The holidays are the perfect time to celebrate with our loved ones and make many new, special memories. When a loved one has Alzheimer’s or dementia, it can be overwhelming for both the patient and the caregiver. Activities that are outside of the regular schedule can throw a person with dementia out of sorts for days. As the disease progresses, finding a holiday strategy that works may involve some missteps. However, through careful planning and setting realistic expectations, it can be made more comfortable and more enjoyable.
Advice for the Caregiver
As a caregiver, you bear the stress of the daily care and routine for your loved one. Another unexpected role is the go-between for healthcare providers, financial transactions, and family. When it comes to the holidays, fulfilling these roles
involve even more stress. Here is some helpful advice to consider when planning those holiday visits:
- Communicate– Talk to visiting family members, particularly the ones who do not often visit and let them know about how their loved one has changed. Include any behaviors they may see, such as needing assistance with eating, or if they aren’t talking much.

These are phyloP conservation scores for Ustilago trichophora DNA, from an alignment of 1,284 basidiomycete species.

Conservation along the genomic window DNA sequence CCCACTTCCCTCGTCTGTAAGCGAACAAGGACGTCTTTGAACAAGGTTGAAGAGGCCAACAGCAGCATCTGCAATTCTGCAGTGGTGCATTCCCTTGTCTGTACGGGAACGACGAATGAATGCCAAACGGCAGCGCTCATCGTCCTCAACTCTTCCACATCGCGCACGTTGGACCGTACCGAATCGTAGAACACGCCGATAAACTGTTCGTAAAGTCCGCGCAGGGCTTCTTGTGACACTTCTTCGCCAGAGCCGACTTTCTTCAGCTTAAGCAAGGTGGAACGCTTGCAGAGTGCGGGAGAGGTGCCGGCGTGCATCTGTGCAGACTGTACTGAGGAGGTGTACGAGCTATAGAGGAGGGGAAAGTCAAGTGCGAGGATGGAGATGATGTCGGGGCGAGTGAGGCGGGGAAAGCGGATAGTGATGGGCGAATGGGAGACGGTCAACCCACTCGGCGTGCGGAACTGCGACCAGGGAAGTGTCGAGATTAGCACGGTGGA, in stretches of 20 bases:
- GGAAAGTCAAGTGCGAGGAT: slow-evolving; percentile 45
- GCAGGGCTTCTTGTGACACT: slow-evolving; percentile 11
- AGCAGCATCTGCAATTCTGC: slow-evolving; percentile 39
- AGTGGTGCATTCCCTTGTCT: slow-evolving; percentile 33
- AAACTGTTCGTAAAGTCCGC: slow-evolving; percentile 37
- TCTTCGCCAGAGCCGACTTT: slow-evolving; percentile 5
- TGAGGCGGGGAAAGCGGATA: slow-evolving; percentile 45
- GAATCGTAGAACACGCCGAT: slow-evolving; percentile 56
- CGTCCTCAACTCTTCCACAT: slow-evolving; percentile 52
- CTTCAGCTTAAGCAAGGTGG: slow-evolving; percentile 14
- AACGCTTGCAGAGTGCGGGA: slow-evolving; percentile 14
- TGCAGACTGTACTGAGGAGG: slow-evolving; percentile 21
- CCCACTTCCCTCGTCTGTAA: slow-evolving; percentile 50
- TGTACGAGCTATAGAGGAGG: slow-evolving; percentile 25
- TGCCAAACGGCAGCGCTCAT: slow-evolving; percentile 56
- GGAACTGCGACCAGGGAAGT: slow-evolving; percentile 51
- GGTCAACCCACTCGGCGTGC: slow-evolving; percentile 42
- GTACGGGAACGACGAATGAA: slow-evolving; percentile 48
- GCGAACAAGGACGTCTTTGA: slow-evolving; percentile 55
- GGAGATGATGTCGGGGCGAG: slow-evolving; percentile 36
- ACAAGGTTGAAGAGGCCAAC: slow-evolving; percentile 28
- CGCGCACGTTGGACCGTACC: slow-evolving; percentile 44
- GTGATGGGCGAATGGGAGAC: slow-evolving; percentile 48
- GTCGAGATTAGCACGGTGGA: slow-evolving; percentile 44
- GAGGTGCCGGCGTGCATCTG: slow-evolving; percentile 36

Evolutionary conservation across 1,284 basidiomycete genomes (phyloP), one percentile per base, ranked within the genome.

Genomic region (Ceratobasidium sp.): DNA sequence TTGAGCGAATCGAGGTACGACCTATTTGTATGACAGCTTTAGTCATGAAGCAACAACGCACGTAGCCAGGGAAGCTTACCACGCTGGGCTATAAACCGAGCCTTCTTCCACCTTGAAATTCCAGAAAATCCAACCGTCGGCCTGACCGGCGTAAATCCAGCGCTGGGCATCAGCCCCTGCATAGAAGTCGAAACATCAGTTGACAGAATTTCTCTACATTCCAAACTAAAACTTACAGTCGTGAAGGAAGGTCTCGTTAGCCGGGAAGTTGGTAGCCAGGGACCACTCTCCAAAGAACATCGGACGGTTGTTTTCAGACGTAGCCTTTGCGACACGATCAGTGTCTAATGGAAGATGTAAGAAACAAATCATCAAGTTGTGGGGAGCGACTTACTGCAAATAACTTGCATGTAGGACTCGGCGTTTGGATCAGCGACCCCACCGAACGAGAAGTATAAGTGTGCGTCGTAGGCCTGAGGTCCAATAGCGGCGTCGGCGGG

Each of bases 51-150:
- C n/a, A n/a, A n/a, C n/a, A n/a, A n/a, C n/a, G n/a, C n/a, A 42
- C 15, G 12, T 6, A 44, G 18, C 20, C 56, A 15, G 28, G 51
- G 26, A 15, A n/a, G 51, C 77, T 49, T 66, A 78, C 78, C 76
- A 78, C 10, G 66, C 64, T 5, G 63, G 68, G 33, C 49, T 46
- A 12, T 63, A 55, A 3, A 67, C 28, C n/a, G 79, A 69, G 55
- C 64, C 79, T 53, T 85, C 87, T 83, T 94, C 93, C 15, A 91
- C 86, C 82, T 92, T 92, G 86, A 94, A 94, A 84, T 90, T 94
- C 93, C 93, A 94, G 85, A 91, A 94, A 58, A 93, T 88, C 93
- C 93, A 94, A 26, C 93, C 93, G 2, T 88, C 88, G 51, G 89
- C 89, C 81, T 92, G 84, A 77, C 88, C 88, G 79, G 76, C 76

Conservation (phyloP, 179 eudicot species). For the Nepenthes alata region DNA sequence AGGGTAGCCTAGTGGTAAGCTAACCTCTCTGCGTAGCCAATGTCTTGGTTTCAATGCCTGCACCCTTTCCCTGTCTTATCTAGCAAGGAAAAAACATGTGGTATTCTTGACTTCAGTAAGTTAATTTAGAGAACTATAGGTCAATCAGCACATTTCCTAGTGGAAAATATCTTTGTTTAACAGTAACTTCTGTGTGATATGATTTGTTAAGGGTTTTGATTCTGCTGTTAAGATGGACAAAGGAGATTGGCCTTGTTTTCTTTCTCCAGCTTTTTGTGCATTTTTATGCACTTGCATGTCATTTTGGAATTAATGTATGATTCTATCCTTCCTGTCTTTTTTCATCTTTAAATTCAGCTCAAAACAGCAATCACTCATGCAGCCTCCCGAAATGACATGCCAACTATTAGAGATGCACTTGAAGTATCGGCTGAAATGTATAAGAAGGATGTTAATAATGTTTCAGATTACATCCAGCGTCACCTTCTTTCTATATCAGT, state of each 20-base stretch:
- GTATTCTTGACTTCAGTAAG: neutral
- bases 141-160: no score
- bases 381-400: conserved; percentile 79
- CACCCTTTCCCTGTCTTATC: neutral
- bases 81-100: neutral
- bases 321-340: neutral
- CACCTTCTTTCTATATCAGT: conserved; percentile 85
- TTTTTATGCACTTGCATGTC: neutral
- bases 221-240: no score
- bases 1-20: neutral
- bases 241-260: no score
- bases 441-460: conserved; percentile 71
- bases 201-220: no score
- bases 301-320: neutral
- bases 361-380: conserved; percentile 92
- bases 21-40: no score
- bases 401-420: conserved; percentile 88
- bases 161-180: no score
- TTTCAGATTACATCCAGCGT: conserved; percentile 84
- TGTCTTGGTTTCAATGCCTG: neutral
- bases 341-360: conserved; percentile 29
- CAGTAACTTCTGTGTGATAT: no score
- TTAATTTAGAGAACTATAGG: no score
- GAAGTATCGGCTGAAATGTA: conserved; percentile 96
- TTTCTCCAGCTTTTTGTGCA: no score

- Visit Limits– Keeping the visits to 30 minutes or less for a small group can help avoid overstimulation. These visits can be stretched over a few days to accommodate everyone.
Tips for the Family
Traditions are not going to be the same as they were before dementia, but there’s no reason new traditions cannot be created and enjoyed. Respecting what is best for your loved one will make the planning easier along with these helpful tips:
- Approach– Take it slow when approaching and read their body language cues. Extend a hand, and if they don’t take it, respect that. If they are uncomfortable, they will back up and tense. Don’t ask, “Do you know who I am?” but rather introduce yourself by name and relationship.
- Quality Time– Engage your loved one in a way that matches their current abilities. Bake cookies, sing, color, or have them help prepare a meal. Include them in on conversations, even If their ability to conversate has been lost.
- Gift Ideas– Keep it practical and useful when it comes to gifts. Easy to remove clothing, favorite music, or identification bracelets are some choices. For the caregiver, things that make life easier, such as gift cards for meals, will be much appreciated. Helping with projects that need to be done around the house or offering to help care for your loved one gives a much-needed reprieve for them as well.
If your loved one is in a long-term care facility, bring visits to them. Just add a few items from the tips above, and your holiday time will be gold.
There is no cure for Alzheimer’s and dementia, and current treatments aim to manage systems and behavioral changes. More work is needed to find more effective options that can provide those diagnosed with comfort, dignity, and independence for a more extended time.